Now let's look at John. John doesn't connect this with the triumphal entry at all. In fact, he seems to connect it with an entirely different trip to Jerusalem: an earlier one, when people were just beginning to believe in him because of his great deeds (John 2-3). There is literally no hint at all, other than the extra-biblical label "Jesus cleanses the temple," that this is the same event recorded in Matthew, Mark, and Luke. Let's go further. Take a look at what Jesus says: "Take these things away; do not make my Father's house a house of trade." Again, this sounds superficially similar to what he says in the synoptics, but it is completely different. This is not scripture: it is Christ's own words, unquoted from anything else. It mentions neither a house of worship nor a den of thieves. And this sparks a remembrance by the disciples that isn't found in any of the 3 synoptics: the disciples remembered "that it was written, 'Zeal for your house will consume me.'" Then the Jews challenge him, apparently immediately after he's driven out the money-changers and animals. They ask, "What sign do you show us for doing these things?" Jesus answers, "Destroy this temple, and in three days I will raise it up." This is a completely different challenge, and a completely different answer, than the one found in the synoptics.

Let's review. In the synoptics, the event is explicitly linked to the triumphal entry: in John it is not, and seems to be linked to a different trip to Jerusalem. In the synoptics, Jesus quotes scripture, mentioning a house of worship and a den of thieves: in John, Jesus doesn't quote anything, and mentions neither a house of worship nor a den of thieves.  In the synoptics, it is quite clear that the objections come a day later: in John, it seems to be immediate. The objection found in the synoptics is completely different from that found in John: the answers, likewise, are completely different. So literally every single aspect of the event found in John, except for the extremely broad "Jesus cleanses the temple," differs from the account found in the synoptics. Why would we ever assume that they're the same event? It makes about as much sense to look at Luke 2:41-50, see that Jesus is teaching in the temple, and assume it's the same event as that found in John 12:20-42, because they both take place in Jerusalem when Jesus is teaching and astonishing people.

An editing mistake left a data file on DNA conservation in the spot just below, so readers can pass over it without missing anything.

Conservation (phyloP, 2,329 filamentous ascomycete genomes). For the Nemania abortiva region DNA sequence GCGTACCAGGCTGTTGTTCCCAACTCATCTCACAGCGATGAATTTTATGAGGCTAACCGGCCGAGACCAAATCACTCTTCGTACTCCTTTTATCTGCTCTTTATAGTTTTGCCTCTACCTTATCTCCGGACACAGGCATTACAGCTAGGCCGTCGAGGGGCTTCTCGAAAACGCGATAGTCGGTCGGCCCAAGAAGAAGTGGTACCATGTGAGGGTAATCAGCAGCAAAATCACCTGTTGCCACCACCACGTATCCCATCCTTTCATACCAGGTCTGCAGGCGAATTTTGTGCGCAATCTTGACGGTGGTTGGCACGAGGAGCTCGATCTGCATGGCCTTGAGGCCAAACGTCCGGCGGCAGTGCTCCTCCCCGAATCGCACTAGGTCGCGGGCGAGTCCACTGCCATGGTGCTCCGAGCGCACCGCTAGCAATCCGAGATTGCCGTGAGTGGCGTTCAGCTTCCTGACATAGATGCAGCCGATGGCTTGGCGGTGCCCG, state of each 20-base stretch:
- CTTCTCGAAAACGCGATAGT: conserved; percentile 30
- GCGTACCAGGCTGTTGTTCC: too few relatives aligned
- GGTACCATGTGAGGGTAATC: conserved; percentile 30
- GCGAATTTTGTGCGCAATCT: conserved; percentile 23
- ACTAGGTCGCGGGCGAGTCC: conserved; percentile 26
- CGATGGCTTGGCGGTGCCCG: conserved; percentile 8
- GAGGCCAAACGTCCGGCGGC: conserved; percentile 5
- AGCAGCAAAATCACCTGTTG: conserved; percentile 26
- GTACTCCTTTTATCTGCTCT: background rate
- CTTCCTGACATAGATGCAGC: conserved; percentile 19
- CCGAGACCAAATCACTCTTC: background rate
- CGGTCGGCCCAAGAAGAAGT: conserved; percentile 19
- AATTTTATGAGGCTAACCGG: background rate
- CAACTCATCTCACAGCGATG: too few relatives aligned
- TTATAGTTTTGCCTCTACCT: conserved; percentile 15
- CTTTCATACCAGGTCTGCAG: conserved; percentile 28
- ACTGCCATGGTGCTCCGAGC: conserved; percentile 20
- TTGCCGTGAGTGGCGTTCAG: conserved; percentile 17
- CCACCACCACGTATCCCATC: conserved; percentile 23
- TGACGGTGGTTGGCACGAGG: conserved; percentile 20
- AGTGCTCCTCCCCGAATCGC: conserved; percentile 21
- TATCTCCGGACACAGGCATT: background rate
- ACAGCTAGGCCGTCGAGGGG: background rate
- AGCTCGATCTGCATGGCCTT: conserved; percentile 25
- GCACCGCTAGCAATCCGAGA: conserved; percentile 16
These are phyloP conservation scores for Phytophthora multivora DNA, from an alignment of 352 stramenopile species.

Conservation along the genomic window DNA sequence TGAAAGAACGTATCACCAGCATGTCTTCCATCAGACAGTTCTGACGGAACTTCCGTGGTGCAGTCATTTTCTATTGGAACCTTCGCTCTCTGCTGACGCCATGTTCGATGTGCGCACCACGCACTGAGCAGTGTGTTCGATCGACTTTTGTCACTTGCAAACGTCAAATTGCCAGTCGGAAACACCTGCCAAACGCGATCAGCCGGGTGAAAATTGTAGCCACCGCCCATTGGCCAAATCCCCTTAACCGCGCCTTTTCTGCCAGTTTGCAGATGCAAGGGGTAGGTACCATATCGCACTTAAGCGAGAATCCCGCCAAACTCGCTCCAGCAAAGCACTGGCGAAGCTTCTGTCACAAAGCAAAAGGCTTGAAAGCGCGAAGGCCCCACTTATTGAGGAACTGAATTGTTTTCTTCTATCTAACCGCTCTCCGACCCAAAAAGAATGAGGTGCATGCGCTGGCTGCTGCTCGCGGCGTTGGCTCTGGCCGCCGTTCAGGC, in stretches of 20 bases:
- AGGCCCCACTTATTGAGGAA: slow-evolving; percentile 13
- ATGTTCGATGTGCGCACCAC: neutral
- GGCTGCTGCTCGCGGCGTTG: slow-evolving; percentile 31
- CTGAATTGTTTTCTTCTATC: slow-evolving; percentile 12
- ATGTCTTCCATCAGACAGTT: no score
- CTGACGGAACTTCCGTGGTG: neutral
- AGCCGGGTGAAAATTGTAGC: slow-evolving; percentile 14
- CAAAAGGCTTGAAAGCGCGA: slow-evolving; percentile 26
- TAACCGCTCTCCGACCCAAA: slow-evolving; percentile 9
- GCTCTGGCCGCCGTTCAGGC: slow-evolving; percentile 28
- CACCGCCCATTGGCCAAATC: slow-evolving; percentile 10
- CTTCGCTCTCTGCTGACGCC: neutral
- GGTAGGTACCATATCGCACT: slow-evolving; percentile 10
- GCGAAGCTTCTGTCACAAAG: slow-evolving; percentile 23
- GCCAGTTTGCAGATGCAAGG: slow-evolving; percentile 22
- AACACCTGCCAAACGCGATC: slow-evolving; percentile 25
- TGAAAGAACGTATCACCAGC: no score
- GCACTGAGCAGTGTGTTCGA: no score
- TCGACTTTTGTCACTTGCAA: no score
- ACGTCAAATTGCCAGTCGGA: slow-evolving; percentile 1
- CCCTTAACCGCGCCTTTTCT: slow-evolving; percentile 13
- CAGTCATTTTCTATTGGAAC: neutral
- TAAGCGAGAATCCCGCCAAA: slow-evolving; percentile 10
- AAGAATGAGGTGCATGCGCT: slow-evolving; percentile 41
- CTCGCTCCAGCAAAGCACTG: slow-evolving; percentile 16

4 comments:

  1. I hadn't thought about how the celebration of Passover might play into this particular question. Interesting, I'll have to look into it.